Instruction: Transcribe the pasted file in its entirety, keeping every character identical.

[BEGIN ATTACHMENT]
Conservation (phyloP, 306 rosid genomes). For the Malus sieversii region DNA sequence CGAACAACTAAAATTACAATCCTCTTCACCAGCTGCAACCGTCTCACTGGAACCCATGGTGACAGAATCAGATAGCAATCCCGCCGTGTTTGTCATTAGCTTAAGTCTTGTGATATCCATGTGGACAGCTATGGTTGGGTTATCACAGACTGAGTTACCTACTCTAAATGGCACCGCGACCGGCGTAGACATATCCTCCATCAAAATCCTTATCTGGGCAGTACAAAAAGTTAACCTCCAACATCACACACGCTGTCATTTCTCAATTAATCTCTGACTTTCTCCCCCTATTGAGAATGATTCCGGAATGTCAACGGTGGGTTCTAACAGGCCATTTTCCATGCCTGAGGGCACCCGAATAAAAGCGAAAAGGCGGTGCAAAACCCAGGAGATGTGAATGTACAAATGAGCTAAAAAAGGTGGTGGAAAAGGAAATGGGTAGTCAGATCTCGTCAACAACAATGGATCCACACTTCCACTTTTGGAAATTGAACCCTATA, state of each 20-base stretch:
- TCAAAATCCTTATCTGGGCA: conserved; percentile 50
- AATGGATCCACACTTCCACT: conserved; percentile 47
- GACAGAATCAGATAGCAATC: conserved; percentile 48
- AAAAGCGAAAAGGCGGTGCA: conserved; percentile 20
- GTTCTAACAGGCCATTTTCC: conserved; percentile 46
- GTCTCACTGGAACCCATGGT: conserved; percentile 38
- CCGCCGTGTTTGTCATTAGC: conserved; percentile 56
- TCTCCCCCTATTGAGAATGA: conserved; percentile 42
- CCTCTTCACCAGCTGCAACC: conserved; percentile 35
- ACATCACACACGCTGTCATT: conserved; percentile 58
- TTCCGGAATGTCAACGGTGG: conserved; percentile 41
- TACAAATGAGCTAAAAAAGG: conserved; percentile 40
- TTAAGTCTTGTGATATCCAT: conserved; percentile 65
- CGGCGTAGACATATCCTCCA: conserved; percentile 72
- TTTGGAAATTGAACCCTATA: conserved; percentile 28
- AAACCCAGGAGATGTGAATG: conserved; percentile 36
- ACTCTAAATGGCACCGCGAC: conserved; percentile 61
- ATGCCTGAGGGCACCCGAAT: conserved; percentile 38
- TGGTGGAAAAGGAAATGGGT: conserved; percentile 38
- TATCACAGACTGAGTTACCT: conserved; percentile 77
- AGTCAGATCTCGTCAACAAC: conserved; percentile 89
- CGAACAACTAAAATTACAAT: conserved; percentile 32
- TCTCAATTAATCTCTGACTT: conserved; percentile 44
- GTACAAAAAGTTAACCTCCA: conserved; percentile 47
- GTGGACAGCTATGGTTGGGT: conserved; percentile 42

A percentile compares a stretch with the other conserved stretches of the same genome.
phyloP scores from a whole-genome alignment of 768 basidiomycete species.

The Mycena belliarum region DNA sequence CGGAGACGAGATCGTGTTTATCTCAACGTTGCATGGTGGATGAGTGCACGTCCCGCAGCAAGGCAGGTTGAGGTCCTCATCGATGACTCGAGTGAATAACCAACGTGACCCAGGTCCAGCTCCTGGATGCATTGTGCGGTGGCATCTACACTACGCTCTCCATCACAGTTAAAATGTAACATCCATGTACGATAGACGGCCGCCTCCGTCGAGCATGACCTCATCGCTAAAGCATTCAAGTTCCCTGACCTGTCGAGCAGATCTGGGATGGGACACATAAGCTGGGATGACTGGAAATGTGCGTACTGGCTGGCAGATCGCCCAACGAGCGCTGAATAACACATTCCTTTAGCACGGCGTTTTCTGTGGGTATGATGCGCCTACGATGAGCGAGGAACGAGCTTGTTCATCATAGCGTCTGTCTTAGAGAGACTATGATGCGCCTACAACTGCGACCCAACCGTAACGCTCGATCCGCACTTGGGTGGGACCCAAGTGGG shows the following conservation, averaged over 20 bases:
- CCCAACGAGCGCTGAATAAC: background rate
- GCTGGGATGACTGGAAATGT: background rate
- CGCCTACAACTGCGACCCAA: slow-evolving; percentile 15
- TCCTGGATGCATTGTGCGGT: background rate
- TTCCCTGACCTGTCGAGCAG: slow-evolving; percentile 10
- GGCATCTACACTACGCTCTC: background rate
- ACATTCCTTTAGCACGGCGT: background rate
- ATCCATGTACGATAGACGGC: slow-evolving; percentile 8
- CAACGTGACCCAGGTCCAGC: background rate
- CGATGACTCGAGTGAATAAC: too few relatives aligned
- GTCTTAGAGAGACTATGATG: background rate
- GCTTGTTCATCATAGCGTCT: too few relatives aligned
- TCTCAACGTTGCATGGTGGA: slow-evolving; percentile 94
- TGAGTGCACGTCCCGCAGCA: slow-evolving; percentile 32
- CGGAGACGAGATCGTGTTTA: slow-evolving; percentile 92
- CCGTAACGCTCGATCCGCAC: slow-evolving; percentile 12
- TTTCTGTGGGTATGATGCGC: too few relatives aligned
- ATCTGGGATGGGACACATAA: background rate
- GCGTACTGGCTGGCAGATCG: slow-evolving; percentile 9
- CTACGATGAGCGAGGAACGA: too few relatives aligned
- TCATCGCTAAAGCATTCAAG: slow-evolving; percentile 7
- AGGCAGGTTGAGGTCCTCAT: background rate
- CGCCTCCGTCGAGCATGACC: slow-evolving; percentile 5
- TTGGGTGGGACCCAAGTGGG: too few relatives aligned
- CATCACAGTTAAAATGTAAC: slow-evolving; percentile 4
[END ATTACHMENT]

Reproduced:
Conservation (phyloP, 306 rosid genomes). For the Malus sieversii region DNA sequence CGAACAACTAAAATTACAATCCTCTTCACCAGCTGCAACCGTCTCACTGGAACCCATGGTGACAGAATCAGATAGCAATCCCGCCGTGTTTGTCATTAGCTTAAGTCTTGTGATATCCATGTGGACAGCTATGGTTGGGTTATCACAGACTGAGTTACCTACTCTAAATGGCACCGCGACCGGCGTAGACATATCCTCCATCAAAATCCTTATCTGGGCAGTACAAAAAGTTAACCTCCAACATCACACACGCTGTCATTTCTCAATTAATCTCTGACTTTCTCCCCCTATTGAGAATGATTCCGGAATGTCAACGGTGGGTTCTAACAGGCCATTTTCCATGCCTGAGGGCACCCGAATAAAAGCGAAAAGGCGGTGCAAAACCCAGGAGATGTGAATGTACAAATGAGCTAAAAAAGGTGGTGGAAAAGGAAATGGGTAGTCAGATCTCGTCAACAACAATGGATCCACACTTCCACTTTTGGAAATTGAACCCTATA, state of each 20-base stretch:
- TCAAAATCCTTATCTGGGCA: conserved; percentile 50
- AATGGATCCACACTTCCACT: conserved; percentile 47
- GACAGAATCAGATAGCAATC: conserved; percentile 48
- AAAAGCGAAAAGGCGGTGCA: conserved; percentile 20
- GTTCTAACAGGCCATTTTCC: conserved; percentile 46
- GTCTCACTGGAACCCATGGT: conserved; percentile 38
- CCGCCGTGTTTGTCATTAGC: conserved; percentile 56
- TCTCCCCCTATTGAGAATGA: conserved; percentile 42
- CCTCTTCACCAGCTGCAACC: conserved; percentile 35
- ACATCACACACGCTGTCATT: conserved; percentile 58
- TTCCGGAATGTCAACGGTGG: conserved; percentile 41
- TACAAATGAGCTAAAAAAGG: conserved; percentile 40
- TTAAGTCTTGTGATATCCAT: conserved; percentile 65
- CGGCGTAGACATATCCTCCA: conserved; percentile 72
- TTTGGAAATTGAACCCTATA: conserved; percentile 28
- AAACCCAGGAGATGTGAATG: conserved; percentile 36
- ACTCTAAATGGCACCGCGAC: conserved; percentile 61
- ATGCCTGAGGGCACCCGAAT: conserved; percentile 38
- TGGTGGAAAAGGAAATGGGT: conserved; percentile 38
- TATCACAGACTGAGTTACCT: conserved; percentile 77
- AGTCAGATCTCGTCAACAAC: conserved; percentile 89
- CGAACAACTAAAATTACAAT: conserved; percentile 32
- TCTCAATTAATCTCTGACTT: conserved; percentile 44
- GTACAAAAAGTTAACCTCCA: conserved; percentile 47
- GTGGACAGCTATGGTTGGGT: conserved; percentile 42

A percentile compares a stretch with the other conserved stretches of the same genome.
phyloP scores from a whole-genome alignment of 768 basidiomycete species.

The Mycena belliarum region DNA sequence CGGAGACGAGATCGTGTTTATCTCAACGTTGCATGGTGGATGAGTGCACGTCCCGCAGCAAGGCAGGTTGAGGTCCTCATCGATGACTCGAGTGAATAACCAACGTGACCCAGGTCCAGCTCCTGGATGCATTGTGCGGTGGCATCTACACTACGCTCTCCATCACAGTTAAAATGTAACATCCATGTACGATAGACGGCCGCCTCCGTCGAGCATGACCTCATCGCTAAAGCATTCAAGTTCCCTGACCTGTCGAGCAGATCTGGGATGGGACACATAAGCTGGGATGACTGGAAATGTGCGTACTGGCTGGCAGATCGCCCAACGAGCGCTGAATAACACATTCCTTTAGCACGGCGTTTTCTGTGGGTATGATGCGCCTACGATGAGCGAGGAACGAGCTTGTTCATCATAGCGTCTGTCTTAGAGAGACTATGATGCGCCTACAACTGCGACCCAACCGTAACGCTCGATCCGCACTTGGGTGGGACCCAAGTGGG shows the following conservation, averaged over 20 bases:
- CCCAACGAGCGCTGAATAAC: background rate
- GCTGGGATGACTGGAAATGT: background rate
- CGCCTACAACTGCGACCCAA: slow-evolving; percentile 15
- TCCTGGATGCATTGTGCGGT: background rate
- TTCCCTGACCTGTCGAGCAG: slow-evolving; percentile 10
- GGCATCTACACTACGCTCTC: background rate
- ACATTCCTTTAGCACGGCGT: background rate
- ATCCATGTACGATAGACGGC: slow-evolving; percentile 8
- CAACGTGACCCAGGTCCAGC: background rate
- CGATGACTCGAGTGAATAAC: too few relatives aligned
- GTCTTAGAGAGACTATGATG: background rate
- GCTTGTTCATCATAGCGTCT: too few relatives aligned
- TCTCAACGTTGCATGGTGGA: slow-evolving; percentile 94
- TGAGTGCACGTCCCGCAGCA: slow-evolving; percentile 32
- CGGAGACGAGATCGTGTTTA: slow-evolving; percentile 92
- CCGTAACGCTCGATCCGCAC: slow-evolving; percentile 12
- TTTCTGTGGGTATGATGCGC: too few relatives aligned
- ATCTGGGATGGGACACATAA: background rate
- GCGTACTGGCTGGCAGATCG: slow-evolving; percentile 9
- CTACGATGAGCGAGGAACGA: too few relatives aligned
- TCATCGCTAAAGCATTCAAG: slow-evolving; percentile 7
- AGGCAGGTTGAGGTCCTCAT: background rate
- CGCCTCCGTCGAGCATGACC: slow-evolving; percentile 5
- TTGGGTGGGACCCAAGTGGG: too few relatives aligned
- CATCACAGTTAAAATGTAAC: slow-evolving; percentile 4